Title IX complaint investigation continues
Staff Writer | January 12, 2022 1:00 AM
SANDPOINT — A Title IX complaint against the Lake Pend Oreille School District will go forward as the Department of Education’s Office of Civil Rights continues to investigate.
OCR officials notified Sandpoint resident Mark Rossmiller that the office had completed an evaluation of his complaint filed in July 2021. In the complaint, Rossmiller alleges Sandpoint High School’s athletic program fails to provide equal athletic opportunities to female students by not effectively accommodating their interests and abilities.
In the letter to Rossmiller, dated Jan. 7, OCR equal opportunity special Emily J. Hazen said opening the allegation for investigation does not imply the office has made a determination with regard to its merit.
"During the investigation, OCR is a neutral fact finder, collecting and analyzing relevant evidence from the complainant, the recipient, and other sources, as appropriate," Hazen wrote.
The investigation will be conducted in accordance with appropriate guidelines and regulations.
"OCR is committed to resolving complaints as promptly as possible," Hazen said. OCR will be contacting the District to discuss the allegation."
LPOSD Superintendent Tom Albertson said the district received a letter from OCR officials requesting information on interscholastic competition teams at Sandpoint High School.
"LPOSD will work with the OCR to review our programs to ensure we are in compliance with the federal Title IX requirements," he told the Daily Bee.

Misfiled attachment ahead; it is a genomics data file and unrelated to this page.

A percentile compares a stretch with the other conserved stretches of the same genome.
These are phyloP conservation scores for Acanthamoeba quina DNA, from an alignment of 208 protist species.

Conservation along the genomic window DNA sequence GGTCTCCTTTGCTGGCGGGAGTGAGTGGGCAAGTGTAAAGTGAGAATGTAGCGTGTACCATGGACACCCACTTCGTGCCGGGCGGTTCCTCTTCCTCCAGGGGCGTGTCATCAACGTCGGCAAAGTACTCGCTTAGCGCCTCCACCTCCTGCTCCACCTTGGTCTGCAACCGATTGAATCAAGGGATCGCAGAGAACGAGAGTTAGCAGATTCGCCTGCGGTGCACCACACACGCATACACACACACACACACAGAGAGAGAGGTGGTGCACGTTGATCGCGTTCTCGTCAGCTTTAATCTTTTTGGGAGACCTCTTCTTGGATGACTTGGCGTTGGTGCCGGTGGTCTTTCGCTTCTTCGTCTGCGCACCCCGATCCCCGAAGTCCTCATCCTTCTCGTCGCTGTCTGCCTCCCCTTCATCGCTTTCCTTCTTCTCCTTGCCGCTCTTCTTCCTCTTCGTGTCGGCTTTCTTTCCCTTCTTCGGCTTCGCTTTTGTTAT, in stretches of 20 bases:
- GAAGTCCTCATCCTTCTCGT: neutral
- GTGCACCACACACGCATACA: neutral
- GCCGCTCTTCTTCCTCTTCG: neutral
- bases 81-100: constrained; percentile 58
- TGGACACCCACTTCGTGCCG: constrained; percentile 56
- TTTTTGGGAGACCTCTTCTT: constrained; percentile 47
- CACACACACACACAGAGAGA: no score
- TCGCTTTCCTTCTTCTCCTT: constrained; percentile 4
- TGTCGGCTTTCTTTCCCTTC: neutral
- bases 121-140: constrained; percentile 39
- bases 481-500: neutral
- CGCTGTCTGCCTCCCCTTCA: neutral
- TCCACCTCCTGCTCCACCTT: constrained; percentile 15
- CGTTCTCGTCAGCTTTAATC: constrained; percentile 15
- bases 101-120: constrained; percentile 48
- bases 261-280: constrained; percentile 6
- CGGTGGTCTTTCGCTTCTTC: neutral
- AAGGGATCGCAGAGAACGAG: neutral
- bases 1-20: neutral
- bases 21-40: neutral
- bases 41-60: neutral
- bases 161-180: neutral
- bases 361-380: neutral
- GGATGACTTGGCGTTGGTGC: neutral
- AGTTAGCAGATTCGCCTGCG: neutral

In the letter, Hazen said the allegation may be resolved in a variety of ways, including a voluntary agreement by the district to take remedial actions determined by OCR that fully resolve the allegation consistent with legal standards.
If a resolution is not reached before the investigation is completed, Hazen said OCR will determine whether the district is in compliance with the applicable legal standards. If non-compliance is found, OCR will propose that LPOSD agree to take specific steps to comply with applicable regulations.
The latest complaint stems from a 2002 investigation regarding Title IX complaints alleging the district failed to provide equal opportunity and accommodations in sports for girls in Sandpoint High School and Sandpoint Middle School.
Agreements to resolve those failures were signed by then-Superintendent Mark Berryhill with the understanding they would be completed by 2003.
However, Rossmiller's complaint alleged those requirements were not met in that timeframe and OCR continued monitoring the district until 2006 when the case was closed as a result of “interest surveys” showing female students were not interested in sports, and the district was thus not required to expand participation.
However, the complaint alleges, an April 2010 letter by the OCR provided guidance for a “three part test” which measures whether the student athletics representation is proportional to the general student body; whether a school with a history of underrepresented female sports is working to expand their female athletics programs; and whether, if the school’s sports are not proportional and not expanding, whether the school meets the student interest.
That letter also provided interpretation of what constitutes a proper interest survey, and revoked the method of interpretation used in the 2006 survey.
In his July complaint, Rossmiller said underrepresentation continues to be a problems with continuing inequities between girls and boys sports. Resolutions to address inequities were either not resolved, re-emerged and exist today, or were not fully investigated and monitored to proper resolution, he said in his complaint.
Some of these resolutions included: adjustments to equipment and supplies; scheduling of games and practice times; travel and per diem; access to coaching and compensation; facilities; medical; training facilities and services; housing and dining and publicity.
Notably, the complaint alleges that supplemental contracts for coaching boys sports “far exceed” overall compensation for girls sports, and that the LPOSD policy to “hire from within” diminishes quality of coaching, and by extension sports education and scholarship opportunities for girls.